Posts Tagged ‘minute movie review’

Fabricated Truth 3.0

Freitag, Januar 18th, 2013

When I started this blog, more than five years ago, I had no idea where it was headed. I wrote about all manner of things, but mostly about film. I wrote literally hundreds of what I called “Minute Movie Reviews”, starting with Bottle Rocket and culminating, years later, with The Good German. I wrote about other things as well, but that was merely a sideshow. It was all about film. I wrote about the writers’ strike in Hollywood. I wrote about the Award Season (And for those that read German, I urge to again remember why the Golden Globes are no indication for the Oscars and are actually worthless.) . I wrote about films I particularly liked and even tried a more scholarly approach to them, once. The first Fabricated Truth was all about film.

This lasted for nearly three years. Three happy, fruitless years of consistent movie watching and misery. After which time, I went to Australia. The language of the blog changed to German and I wrote about my life on the other side of the world. I wrote about my travels. I wrote about my jobs. I wrote about my personal life. Or lack thereof. I even wrote about my struggles with depression and other, even more tedious forms of mental illness. A blog that had been about something I loved had turned into one about something I lived. The second incarnation of Fabricated Truth was all about myself.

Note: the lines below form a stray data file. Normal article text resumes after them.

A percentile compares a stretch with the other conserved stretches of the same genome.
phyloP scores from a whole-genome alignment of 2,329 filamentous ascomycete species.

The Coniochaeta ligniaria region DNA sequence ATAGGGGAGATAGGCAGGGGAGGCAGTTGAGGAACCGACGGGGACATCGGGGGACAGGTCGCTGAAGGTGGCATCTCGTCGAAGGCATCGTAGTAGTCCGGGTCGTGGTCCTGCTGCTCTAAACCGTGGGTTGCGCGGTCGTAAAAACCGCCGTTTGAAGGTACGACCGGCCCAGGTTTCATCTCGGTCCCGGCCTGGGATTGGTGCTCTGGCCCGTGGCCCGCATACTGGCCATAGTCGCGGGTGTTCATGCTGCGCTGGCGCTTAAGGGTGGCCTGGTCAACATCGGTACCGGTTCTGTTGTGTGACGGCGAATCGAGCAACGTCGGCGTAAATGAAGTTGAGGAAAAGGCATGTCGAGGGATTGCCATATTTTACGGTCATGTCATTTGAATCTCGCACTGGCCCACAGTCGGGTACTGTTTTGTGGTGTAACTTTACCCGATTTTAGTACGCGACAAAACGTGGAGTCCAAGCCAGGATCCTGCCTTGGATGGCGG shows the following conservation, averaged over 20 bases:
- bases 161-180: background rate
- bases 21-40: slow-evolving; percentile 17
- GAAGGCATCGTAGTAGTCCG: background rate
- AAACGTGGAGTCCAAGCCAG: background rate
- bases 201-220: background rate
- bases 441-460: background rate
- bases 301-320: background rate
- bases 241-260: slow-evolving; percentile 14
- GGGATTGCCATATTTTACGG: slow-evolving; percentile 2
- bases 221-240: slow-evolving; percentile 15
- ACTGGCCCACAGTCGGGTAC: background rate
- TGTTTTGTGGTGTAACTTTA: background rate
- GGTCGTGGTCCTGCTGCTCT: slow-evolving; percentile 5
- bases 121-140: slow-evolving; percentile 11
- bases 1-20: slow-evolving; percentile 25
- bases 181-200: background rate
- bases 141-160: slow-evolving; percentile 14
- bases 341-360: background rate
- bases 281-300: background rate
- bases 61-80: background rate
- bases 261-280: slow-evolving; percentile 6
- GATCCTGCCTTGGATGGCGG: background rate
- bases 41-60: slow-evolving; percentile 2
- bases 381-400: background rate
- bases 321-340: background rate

I left Australia months. I came back to my native Germany six weeks ago – almost to the day. And on here, it has become quiet. Not a single word was written, let alone published. Well, this is about to change. (In roughly three minutes as I write this, once I click “Publish”.) It is time for Fabricated Truth 3.0, for the third attempt at this blog (not a blog, I’ve written others before and since). I’m not sure what it will be like. I’ll try to write about this and that. I’ll try to switch between languages every now and again. I might even add a third one, if things work out as planned. (Which they won’t, but still; it’s nice to dream.) I won’t make any promises I can’t keep, but I’ll try to write something at least twice a week. Not on a fixed schedule. Not to a deadline. Not with a word count to strive for. Just whenever and whatever springs to mind. There will probably be some stories of my trip(s) which have never made it on here. There will be the occassional movie review, if I feel the need to add something to the noise. And there will be a reprise of something that was a part of the first Fabricated Truth: fiction. I’ve written stories before, and some even on and for this blog. That’s something I want to do again. And hopefully, that will contribute to a new dawn for this little corner of the internet. It’s time someone switched the lights back on around here. And since I’m the only one with a key, it has to be me. I hope you are prepared for it.